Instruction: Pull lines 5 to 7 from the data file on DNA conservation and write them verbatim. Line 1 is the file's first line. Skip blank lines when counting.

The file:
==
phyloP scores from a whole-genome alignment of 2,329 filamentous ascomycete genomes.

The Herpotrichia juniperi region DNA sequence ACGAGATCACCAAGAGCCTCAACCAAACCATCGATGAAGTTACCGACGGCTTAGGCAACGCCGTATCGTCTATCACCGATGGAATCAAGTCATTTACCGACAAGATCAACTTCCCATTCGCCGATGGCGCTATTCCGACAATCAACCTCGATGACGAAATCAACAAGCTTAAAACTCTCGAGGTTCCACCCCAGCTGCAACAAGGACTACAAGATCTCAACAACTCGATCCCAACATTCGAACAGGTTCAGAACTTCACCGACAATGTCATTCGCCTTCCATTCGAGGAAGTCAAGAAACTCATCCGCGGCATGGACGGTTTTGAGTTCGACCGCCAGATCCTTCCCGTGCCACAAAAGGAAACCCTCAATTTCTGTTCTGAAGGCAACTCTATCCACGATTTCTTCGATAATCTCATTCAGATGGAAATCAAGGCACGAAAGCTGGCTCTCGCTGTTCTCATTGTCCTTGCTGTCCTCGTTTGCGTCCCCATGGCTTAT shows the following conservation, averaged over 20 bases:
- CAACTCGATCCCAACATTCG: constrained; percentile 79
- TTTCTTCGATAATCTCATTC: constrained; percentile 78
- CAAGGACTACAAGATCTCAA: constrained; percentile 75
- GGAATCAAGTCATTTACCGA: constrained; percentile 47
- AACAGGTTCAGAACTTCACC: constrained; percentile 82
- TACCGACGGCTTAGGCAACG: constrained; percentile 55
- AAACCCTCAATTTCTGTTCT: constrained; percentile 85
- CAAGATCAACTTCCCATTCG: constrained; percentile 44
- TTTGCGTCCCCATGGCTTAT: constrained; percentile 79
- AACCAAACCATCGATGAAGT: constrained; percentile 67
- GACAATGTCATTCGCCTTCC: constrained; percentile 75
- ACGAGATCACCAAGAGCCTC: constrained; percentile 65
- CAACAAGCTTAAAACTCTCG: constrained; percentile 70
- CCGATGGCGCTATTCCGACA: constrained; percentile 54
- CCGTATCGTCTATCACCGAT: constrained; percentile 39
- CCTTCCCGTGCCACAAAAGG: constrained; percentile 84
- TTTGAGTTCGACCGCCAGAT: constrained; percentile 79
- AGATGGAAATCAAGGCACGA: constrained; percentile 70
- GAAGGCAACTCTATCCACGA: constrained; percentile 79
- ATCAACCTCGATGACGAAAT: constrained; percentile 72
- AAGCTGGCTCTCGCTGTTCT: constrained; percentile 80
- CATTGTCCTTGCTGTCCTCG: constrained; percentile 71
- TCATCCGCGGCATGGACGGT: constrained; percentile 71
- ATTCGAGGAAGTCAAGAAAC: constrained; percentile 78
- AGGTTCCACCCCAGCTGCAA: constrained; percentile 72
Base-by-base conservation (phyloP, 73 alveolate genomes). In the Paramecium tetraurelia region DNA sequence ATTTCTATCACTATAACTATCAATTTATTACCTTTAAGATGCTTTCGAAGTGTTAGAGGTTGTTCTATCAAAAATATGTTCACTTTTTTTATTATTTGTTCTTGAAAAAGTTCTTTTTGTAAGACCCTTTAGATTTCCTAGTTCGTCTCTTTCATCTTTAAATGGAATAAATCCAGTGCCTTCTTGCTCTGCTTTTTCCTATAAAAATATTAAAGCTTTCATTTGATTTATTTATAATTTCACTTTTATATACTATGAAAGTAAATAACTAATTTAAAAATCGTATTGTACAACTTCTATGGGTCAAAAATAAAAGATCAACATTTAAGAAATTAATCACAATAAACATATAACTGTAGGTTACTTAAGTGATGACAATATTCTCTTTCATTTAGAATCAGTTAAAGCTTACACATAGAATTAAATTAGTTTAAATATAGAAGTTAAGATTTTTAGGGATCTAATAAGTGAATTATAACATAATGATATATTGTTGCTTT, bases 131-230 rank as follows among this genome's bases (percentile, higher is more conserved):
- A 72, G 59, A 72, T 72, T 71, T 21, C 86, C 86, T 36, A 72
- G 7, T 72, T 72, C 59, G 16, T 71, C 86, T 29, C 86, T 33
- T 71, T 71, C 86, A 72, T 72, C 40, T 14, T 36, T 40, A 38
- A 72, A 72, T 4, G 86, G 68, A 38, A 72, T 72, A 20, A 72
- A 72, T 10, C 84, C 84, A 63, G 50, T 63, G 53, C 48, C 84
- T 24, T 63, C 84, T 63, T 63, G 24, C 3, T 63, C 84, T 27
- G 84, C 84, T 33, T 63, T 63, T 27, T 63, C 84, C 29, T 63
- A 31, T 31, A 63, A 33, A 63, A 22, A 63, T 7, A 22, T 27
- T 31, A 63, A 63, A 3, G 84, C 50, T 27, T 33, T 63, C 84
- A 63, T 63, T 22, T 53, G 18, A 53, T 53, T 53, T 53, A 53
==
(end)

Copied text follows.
- CAAGGACTACAAGATCTCAA: constrained; percentile 75
- GGAATCAAGTCATTTACCGA: constrained; percentile 47
- AACAGGTTCAGAACTTCACC: constrained; percentile 82